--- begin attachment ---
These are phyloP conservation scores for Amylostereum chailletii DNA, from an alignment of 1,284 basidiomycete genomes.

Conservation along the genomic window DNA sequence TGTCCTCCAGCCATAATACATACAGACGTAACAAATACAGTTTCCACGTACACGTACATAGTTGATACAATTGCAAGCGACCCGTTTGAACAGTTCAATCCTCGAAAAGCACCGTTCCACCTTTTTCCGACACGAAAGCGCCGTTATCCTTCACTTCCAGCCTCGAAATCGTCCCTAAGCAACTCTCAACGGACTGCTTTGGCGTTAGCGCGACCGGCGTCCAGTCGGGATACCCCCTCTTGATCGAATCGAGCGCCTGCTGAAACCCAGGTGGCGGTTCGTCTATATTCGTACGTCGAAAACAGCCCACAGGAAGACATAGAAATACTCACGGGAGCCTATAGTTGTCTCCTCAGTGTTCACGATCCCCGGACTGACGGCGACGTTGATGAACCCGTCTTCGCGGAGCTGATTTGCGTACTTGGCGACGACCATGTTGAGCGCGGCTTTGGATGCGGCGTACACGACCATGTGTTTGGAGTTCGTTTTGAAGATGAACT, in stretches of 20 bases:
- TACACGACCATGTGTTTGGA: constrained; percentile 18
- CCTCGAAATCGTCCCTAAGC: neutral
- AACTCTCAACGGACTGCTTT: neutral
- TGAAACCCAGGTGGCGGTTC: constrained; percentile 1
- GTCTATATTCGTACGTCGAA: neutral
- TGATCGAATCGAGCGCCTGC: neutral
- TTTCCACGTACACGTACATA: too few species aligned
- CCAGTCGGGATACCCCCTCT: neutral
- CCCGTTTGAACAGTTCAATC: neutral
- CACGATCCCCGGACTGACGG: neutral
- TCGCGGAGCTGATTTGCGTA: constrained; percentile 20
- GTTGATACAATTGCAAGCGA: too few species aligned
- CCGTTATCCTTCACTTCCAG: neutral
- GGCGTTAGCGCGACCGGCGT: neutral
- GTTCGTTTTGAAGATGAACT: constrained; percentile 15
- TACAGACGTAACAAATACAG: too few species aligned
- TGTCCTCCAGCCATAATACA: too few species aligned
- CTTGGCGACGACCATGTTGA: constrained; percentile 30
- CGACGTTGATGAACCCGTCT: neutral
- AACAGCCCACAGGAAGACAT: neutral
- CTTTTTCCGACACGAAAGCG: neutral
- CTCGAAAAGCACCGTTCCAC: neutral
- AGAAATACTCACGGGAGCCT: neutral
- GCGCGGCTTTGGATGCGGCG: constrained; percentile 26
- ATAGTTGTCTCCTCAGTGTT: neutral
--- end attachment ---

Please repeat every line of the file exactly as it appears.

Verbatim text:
These are phyloP conservation scores for Amylostereum chailletii DNA, from an alignment of 1,284 basidiomycete genomes.

Conservation along the genomic window DNA sequence TGTCCTCCAGCCATAATACATACAGACGTAACAAATACAGTTTCCACGTACACGTACATAGTTGATACAATTGCAAGCGACCCGTTTGAACAGTTCAATCCTCGAAAAGCACCGTTCCACCTTTTTCCGACACGAAAGCGCCGTTATCCTTCACTTCCAGCCTCGAAATCGTCCCTAAGCAACTCTCAACGGACTGCTTTGGCGTTAGCGCGACCGGCGTCCAGTCGGGATACCCCCTCTTGATCGAATCGAGCGCCTGCTGAAACCCAGGTGGCGGTTCGTCTATATTCGTACGTCGAAAACAGCCCACAGGAAGACATAGAAATACTCACGGGAGCCTATAGTTGTCTCCTCAGTGTTCACGATCCCCGGACTGACGGCGACGTTGATGAACCCGTCTTCGCGGAGCTGATTTGCGTACTTGGCGACGACCATGTTGAGCGCGGCTTTGGATGCGGCGTACACGACCATGTGTTTGGAGTTCGTTTTGAAGATGAACT, in stretches of 20 bases:
- TACACGACCATGTGTTTGGA: constrained; percentile 18
- CCTCGAAATCGTCCCTAAGC: neutral
- AACTCTCAACGGACTGCTTT: neutral
- TGAAACCCAGGTGGCGGTTC: constrained; percentile 1
- GTCTATATTCGTACGTCGAA: neutral
- TGATCGAATCGAGCGCCTGC: neutral
- TTTCCACGTACACGTACATA: too few species aligned
- CCAGTCGGGATACCCCCTCT: neutral
- CCCGTTTGAACAGTTCAATC: neutral
- CACGATCCCCGGACTGACGG: neutral
- TCGCGGAGCTGATTTGCGTA: constrained; percentile 20
- GTTGATACAATTGCAAGCGA: too few species aligned
- CCGTTATCCTTCACTTCCAG: neutral
- GGCGTTAGCGCGACCGGCGT: neutral
- GTTCGTTTTGAAGATGAACT: constrained; percentile 15
- TACAGACGTAACAAATACAG: too few species aligned
- TGTCCTCCAGCCATAATACA: too few species aligned
- CTTGGCGACGACCATGTTGA: constrained; percentile 30
- CGACGTTGATGAACCCGTCT: neutral
- AACAGCCCACAGGAAGACAT: neutral
- CTTTTTCCGACACGAAAGCG: neutral
- CTCGAAAAGCACCGTTCCAC: neutral
- AGAAATACTCACGGGAGCCT: neutral
- GCGCGGCTTTGGATGCGGCG: constrained; percentile 26
- ATAGTTGTCTCCTCAGTGTT: neutral